horror fest is a unique concoction is every sense. The premiere effort by New
York’s Larry Fessenden, it’s a disturbing, eye-opening update on the age-old mad
scientist subgenre, not as strong as HABIT, Fessenden’s second film, but
superior to his vastly overrated third feature WENDIGO.
NO TELLING (1991), HABIT (1997) and WENDIGO (2001) apparently comprise a
trilogy, intended by their creator Larry Fessenden to “reinvigorate the enduring
clichés of the horror genre with new and unexpected implications”, although all
are quite different in their respective approaches. With NO TELLING Fessenden
was in an environmental frame of mind, having been inspired by Rachel Carson’s
classic ecological tract SILENT SPRING. He set out to create a horror flick
with ecological concerns and made a concerted effort to create an
environmentally-friendly shoot, which apparently resulted in “much infighting
and ideological clashes” among the crew. The resulting film (retitled THE
FRANKENSTEIN COMPLEX in Europe) was not a success, and remains fairly obscure
today, but is at least available on DVD from World Artists Home Video.
Lillian moves with her hubbie Geoffrey to a modest country house for an
apparent summer retreat. What she doesn’t know is that Geoffrey, who works for
a pharmaceutical research company, has moved them to this remote area so he can
conduct nasty experiments on unsuspecting animals away from the public eye. He
sets up a laboratory adjacent to their home where he does strange things to
rats. Later he captures a local dog in an ancient bear trap and does something
unspeakable--and only partially glimpsed--to it. Finally Jeffrey buys a calf
from a farmer and ends up clubbing it to death so the locals won’t notice him
dragging it back to his lab.
In the meantime Lillian has become suspicious of her husband’s activities.
Her concerns are enflamed by Alex, a hunky environmentalist with whom she
embarks on a tentative affair. Lillian suffers from nightmares involving white
lab coat-wearing freaks, blood and body bags. One night she tries to
investigate Geoffrey’s laboratory but he stops her before she can see much,
which only intensifies Lillian’s suspicions. The next day she spots a sign
about a missing dog, and she and Alex decide to confront Geoffrey.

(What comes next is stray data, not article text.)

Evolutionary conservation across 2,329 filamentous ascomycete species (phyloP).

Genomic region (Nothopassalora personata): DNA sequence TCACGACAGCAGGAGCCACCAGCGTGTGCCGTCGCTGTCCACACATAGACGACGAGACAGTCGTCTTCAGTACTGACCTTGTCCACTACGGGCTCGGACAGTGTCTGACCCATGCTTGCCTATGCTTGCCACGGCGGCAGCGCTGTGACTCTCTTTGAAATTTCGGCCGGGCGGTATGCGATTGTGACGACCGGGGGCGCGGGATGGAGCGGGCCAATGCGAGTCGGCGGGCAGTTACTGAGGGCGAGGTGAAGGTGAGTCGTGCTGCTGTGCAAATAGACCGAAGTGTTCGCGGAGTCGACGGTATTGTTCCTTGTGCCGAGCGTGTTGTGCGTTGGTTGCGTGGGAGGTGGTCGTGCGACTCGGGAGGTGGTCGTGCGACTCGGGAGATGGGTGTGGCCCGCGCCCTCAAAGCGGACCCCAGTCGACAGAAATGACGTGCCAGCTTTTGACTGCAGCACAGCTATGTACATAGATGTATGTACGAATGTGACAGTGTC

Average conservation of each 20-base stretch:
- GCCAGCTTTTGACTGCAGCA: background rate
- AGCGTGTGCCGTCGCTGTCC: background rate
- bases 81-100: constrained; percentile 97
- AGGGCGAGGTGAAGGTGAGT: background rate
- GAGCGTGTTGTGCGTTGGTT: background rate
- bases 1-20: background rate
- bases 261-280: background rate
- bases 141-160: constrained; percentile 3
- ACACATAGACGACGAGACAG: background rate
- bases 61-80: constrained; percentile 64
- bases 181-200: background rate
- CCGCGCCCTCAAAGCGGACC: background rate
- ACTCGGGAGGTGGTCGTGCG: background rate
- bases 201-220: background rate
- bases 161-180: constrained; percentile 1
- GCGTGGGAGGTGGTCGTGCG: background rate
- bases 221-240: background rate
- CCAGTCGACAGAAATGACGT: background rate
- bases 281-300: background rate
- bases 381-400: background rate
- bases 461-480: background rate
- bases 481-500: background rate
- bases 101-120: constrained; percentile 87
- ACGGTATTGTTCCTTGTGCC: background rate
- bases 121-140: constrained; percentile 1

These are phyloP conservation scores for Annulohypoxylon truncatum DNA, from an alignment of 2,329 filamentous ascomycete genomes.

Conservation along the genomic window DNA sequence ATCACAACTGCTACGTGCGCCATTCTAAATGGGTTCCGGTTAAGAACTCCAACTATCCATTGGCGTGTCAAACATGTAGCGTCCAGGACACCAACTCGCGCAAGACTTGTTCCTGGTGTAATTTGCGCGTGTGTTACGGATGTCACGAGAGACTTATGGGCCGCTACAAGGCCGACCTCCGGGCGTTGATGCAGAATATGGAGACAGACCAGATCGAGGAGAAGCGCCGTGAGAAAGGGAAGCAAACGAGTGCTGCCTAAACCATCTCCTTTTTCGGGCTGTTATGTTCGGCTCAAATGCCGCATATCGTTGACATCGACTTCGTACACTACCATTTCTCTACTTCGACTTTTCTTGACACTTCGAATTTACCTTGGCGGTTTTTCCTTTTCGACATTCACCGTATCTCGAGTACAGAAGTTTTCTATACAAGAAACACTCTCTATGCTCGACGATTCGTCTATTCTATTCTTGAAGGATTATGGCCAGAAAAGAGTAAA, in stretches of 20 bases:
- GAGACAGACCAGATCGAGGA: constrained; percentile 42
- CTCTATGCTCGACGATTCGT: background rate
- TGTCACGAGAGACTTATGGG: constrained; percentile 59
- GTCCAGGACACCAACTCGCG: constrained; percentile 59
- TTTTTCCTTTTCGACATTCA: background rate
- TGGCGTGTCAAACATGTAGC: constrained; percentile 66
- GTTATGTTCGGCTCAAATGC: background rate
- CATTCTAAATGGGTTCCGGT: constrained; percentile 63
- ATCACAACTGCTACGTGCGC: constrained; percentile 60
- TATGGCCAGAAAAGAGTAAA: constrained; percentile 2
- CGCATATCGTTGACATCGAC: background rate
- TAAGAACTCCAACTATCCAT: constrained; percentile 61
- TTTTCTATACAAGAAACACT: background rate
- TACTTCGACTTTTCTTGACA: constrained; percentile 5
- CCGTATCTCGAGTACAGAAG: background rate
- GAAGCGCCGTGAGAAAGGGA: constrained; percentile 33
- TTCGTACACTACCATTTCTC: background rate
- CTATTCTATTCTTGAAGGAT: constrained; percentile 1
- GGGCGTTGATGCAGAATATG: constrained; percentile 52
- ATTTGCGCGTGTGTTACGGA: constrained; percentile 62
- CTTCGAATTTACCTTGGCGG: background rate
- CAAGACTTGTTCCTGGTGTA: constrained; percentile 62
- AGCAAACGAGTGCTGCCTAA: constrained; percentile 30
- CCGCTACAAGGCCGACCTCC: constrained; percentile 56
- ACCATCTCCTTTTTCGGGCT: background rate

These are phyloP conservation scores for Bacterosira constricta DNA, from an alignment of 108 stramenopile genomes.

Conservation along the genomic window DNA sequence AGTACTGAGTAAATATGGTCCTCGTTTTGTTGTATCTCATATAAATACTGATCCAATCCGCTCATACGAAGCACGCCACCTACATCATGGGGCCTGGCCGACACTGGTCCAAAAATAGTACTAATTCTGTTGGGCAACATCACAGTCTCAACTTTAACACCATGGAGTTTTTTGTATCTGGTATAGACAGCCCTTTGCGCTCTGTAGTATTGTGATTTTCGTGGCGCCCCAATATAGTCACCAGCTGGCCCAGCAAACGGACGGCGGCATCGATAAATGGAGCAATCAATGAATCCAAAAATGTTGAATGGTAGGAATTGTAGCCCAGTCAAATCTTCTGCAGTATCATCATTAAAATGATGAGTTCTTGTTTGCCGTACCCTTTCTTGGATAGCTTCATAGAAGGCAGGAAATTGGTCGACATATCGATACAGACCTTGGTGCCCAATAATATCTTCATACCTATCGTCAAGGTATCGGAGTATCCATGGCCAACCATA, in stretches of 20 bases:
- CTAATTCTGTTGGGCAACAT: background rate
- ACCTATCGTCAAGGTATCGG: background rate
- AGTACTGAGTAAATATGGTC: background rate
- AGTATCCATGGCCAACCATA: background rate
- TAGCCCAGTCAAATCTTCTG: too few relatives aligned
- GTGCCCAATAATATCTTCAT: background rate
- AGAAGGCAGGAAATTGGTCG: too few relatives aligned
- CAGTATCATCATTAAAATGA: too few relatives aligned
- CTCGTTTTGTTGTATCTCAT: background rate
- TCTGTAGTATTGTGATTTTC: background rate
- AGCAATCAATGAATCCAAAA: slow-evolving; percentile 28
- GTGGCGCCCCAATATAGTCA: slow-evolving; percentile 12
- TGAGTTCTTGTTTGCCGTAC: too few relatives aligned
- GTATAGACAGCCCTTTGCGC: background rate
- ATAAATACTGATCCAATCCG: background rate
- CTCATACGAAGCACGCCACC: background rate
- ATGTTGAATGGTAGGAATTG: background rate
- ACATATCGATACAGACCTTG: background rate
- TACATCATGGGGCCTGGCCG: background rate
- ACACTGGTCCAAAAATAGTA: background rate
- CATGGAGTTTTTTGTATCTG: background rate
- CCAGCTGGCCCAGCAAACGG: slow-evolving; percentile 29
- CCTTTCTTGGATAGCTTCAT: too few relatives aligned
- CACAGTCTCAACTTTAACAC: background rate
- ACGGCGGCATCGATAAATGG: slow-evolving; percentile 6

They end up catching Geoffrey in the act of videotaping the dog he
captured, which has been turned into a grotesque dog-calf hybrid that doesn’t
live long. A confrontation ensues between Geoffrey, Lillian and Alex.
Fessenden might have had horror movie clichés in mind when he conceived NO
TELLING, but his approach, as his subsequent films attest, is quite individual.
He’s got a real feel for landscapes yet always keeps the dialogue and
interactions of his characters front and center. The performances are generally
strong and the special effects, consisting of hideous eviscerations and a mutant
dog-goat critter, do their job admirably considering the extremely low budget.
Another plus is the disarmingly serene Michael Nyman-esque score by Tom Laverack,
which makes for an effective contrast with the oft-gruesome imagery.
With so many good things, I really wish the film were better overall. It
lacks the cohesion of Fessenden’s HABIT, with a fragmented cutting style and
frequent show-offy camerawork (particularly annoying: the “That Seventies Show”-esque
swish pans from one character to another). I also wish Fessenden had made more
of an effort to get inside the head of his main villain Geoffrey rather than
present him in simplistic mad scientist fashion. The fact that the horrors this
film presents are all reality-based and sanctioned by society is a sobering one,
and deserves a better overall treatment. NO TELLING is effective, but its
creator hadn’t yet found his cinematic footing.
Glass Eye Pix
Director: Larry Fessenden
Producer: Rachel Horovitz
Screenplay: Larry Fessenden, Beck Underwood
Cinematography: David Shaw
Editing: Marco Chermayeff
Cast: Miriam Healy-Louie, Stephen Ramsey, David Van Tieghem, Richard Topol,
Ashley Arcement, Robert Brady, Susan Dee, Ward Burlingham, J.J. Clark, Stanley
Taub, Francois Lampietti, John Van Couvering, Larry Fessenden